Cleaning the stuff out of your schedule

I’m telling you, God has been wrecking me in such a beautiful way lately.  It all started when I began getting rid of all our extra stuff, and now I’m realizing how much stuff I’ve got left to get rid of.

Lately it’s been my schedule.  I’m currently a substitute teacher, so there are days when I wake up expecting to stay home and in 10 minutes I’m off to work.  I can work as much as 5 days to as little as no days a week.  My afternoons are just as unpredictable and if you add that to all the grad school homework, freelance writing work, and all this blog writing and I’ve got a pretty full and fairly unpredictable schedule going on.

Cleaning the stuff out of the schedule

I’m old school in how I keep track of my schedule—I use a paper bound planner from Target.  Usually the weekly calendars are full of different to-dos with receipts paper clipped to it, or more specific to-do lists stapled to the page.  I keep track of all homework, freelance work, housework, dinner dates, sub days, life group events, and husband dates in this planner.  And it gets full really really fast.  To the point that sometimes I have a mini heart attack just looking at it.

So when I was running with the dog one day, thinking about all I needed to do when I got back, God quite literally stopped me in my tracks and said, “Clean out your schedule.  It’s too full of stuff and you’re not focusing on me.”

I think as women, we feel this need to be productive all day every day.  I mean, we’re the main caretakers of our home, and that entails a lot already.  Add to that work, school, mom duties, hobbies, girls nights and any other stuff you want to do and even on the days when you get a million things done and accomplished, there are still a million other tasks left incomplete.  And how frustrating is it when you go to bed thinking of all the things you should’ve done that you didn’t get to?

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We’ve got to stop.  Literally, just stop.  Everything.  Now.  Put down the planner or palm pilot or iPhone calendar and just stop.

Stop counting all the things you should’ve done and count all the things you did do.  Stop giving priority to laundry when building relationships with other women in your community should take precedence.  Your house is always going to need cleaning and your to-do list will always need to be done, so just realize that and work on connecting with your husband or children or God instead.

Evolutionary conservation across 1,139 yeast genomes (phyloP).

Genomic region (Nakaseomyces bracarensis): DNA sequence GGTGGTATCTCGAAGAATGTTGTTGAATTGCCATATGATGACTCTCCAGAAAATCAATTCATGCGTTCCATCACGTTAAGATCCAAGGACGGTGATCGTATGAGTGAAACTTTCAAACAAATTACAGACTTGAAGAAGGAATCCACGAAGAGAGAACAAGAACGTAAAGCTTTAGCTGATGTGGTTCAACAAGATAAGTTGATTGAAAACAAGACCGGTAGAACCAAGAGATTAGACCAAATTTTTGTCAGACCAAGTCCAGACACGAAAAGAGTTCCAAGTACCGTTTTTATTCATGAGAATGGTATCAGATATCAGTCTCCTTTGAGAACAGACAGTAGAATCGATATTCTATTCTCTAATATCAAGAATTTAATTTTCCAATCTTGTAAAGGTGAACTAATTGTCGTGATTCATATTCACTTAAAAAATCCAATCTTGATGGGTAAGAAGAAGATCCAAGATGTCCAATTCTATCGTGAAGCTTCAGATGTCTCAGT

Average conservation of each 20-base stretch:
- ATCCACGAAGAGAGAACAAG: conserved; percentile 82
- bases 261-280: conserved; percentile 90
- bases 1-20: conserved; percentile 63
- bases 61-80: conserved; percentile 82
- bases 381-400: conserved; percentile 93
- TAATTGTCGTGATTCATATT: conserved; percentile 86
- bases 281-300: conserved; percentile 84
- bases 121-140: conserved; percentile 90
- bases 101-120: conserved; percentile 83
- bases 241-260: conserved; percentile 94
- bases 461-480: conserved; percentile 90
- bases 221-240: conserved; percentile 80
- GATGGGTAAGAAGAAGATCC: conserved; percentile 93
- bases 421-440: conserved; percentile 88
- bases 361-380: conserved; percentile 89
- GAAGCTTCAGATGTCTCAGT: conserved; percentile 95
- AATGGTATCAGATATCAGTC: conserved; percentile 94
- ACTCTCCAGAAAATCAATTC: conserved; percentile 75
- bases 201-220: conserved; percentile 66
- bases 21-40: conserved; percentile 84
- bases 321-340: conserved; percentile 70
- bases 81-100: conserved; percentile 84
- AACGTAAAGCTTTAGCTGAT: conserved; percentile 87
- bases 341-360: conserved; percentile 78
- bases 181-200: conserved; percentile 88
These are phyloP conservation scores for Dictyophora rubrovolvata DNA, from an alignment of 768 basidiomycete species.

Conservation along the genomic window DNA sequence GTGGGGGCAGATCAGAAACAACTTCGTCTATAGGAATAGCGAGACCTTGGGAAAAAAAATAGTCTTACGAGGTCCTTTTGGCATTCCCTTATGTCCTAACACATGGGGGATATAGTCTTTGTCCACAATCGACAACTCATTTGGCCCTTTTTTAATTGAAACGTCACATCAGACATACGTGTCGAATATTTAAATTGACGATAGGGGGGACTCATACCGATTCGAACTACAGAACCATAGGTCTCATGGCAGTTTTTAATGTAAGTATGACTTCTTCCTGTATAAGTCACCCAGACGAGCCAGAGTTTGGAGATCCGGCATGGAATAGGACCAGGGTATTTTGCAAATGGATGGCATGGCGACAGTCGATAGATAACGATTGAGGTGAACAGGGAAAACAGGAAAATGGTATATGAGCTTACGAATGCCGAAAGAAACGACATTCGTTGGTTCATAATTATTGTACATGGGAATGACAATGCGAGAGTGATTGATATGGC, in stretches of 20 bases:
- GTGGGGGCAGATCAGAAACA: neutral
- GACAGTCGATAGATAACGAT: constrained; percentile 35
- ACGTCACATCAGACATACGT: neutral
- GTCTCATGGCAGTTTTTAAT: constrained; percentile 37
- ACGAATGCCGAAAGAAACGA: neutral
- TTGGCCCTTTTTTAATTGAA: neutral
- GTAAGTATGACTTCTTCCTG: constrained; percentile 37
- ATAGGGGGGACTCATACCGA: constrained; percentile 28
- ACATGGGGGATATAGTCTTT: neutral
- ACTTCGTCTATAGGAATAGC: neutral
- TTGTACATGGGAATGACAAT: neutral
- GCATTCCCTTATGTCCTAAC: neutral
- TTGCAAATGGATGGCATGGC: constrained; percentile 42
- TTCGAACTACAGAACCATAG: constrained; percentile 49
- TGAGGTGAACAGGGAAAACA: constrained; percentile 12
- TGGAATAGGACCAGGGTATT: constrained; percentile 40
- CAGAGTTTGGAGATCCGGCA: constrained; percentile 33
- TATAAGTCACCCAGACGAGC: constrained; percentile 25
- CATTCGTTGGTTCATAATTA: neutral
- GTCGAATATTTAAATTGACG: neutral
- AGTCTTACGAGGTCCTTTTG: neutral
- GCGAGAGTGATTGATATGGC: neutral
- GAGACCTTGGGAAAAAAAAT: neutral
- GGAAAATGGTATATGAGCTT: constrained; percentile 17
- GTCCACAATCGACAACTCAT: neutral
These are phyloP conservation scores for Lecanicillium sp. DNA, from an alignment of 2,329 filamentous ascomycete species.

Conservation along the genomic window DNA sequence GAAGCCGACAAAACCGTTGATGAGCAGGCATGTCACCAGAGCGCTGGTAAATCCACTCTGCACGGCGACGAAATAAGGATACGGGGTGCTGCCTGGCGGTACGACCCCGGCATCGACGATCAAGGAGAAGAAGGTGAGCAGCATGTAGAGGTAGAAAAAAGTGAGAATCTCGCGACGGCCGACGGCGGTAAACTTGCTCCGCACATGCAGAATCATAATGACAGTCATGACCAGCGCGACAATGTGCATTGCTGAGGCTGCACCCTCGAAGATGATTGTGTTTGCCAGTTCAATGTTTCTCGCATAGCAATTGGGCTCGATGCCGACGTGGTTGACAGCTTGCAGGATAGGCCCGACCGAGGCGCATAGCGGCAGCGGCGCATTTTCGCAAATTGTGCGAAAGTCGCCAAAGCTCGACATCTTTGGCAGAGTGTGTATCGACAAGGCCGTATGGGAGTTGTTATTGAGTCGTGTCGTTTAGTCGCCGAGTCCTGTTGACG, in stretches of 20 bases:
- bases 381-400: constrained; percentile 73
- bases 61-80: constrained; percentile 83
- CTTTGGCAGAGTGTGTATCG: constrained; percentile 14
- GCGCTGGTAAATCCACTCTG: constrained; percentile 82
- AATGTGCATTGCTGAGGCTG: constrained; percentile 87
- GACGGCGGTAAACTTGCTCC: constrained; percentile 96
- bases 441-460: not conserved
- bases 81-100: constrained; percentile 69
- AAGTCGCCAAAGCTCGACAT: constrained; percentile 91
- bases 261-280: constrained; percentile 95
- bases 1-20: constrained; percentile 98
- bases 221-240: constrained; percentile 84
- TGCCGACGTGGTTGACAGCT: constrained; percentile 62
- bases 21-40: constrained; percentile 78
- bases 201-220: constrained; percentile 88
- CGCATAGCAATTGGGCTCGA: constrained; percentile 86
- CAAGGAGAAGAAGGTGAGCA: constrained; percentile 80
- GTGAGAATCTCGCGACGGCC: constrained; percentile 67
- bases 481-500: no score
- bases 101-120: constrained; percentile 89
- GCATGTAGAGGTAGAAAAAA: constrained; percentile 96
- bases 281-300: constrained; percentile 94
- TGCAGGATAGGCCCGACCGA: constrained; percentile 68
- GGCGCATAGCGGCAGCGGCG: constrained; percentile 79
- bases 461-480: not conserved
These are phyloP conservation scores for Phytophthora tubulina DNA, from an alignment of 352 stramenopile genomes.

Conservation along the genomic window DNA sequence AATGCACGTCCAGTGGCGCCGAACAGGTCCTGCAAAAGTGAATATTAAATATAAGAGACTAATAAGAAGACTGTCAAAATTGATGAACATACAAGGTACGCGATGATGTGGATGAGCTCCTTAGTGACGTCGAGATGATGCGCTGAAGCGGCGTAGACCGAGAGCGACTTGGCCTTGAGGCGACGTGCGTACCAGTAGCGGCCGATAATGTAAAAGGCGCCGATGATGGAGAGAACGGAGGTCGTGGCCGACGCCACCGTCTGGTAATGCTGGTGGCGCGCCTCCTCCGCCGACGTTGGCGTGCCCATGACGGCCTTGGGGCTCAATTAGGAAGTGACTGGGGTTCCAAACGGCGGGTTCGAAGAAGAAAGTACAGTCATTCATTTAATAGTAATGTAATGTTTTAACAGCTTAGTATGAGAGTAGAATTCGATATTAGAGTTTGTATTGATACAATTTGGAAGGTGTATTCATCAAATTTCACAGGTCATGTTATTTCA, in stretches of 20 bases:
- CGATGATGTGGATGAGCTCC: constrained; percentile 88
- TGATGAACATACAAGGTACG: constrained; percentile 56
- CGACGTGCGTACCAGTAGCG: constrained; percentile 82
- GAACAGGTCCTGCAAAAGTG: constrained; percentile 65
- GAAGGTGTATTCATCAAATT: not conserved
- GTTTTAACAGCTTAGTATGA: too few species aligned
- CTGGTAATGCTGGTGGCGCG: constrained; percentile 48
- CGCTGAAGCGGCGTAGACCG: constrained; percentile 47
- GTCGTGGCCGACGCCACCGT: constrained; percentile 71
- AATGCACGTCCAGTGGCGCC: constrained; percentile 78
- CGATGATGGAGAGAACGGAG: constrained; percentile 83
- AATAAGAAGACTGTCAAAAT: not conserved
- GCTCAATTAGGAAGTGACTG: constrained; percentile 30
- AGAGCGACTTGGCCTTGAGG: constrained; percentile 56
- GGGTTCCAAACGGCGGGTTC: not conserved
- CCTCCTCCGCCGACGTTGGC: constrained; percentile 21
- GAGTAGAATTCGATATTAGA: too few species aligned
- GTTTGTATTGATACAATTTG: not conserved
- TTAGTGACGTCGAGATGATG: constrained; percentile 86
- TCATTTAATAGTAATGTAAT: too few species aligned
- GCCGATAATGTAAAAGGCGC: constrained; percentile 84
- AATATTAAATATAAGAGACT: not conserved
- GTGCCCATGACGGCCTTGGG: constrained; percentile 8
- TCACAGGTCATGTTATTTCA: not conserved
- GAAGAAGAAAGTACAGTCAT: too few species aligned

Again, here’s where intentionality and practicality have to come into play.  Start being intentional about your days.  Pick a day to run all your errands.  If you get them done, great.  If not, just put them off another week.  Make a practical plan on how you want to spend your days or weeks.  Wake up and ask yourself, what is important to me today?  Sometimes getting all the laundry done is the most important thing you could accomplish, because if you don’t do it then you’ll have to go out and buy underwear since nothing is clean.  Other days the most important way to spend your day is to invite your neighbor into your home and have dinner with her.  Recognize that what you find important is going to change from day to day, and be okay with that.

I know this is so cliché, but life really is way too short to worry about house cleaning and errand running.  Don’t be a slave to your schedule, but make your schedule work for you.

And if you have to go buy clean clothes because laundry isn’t important to you that day, then do it.  Who doesn’t like a valid shopping excuse anyway?

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One thought on “Cleaning the stuff out of your schedule

  1. Oh my gosh, yes! I love this! Living intentionally is something I really struggle with; I read a book called Organized Simplicity by Tsh Oxenreider, and in it, she encourages the reader to create a family purpose statement. Randy and I created one, and it is changing my life…if something we’re doing doesn’t match up with our family purpose statement, we should not do it.

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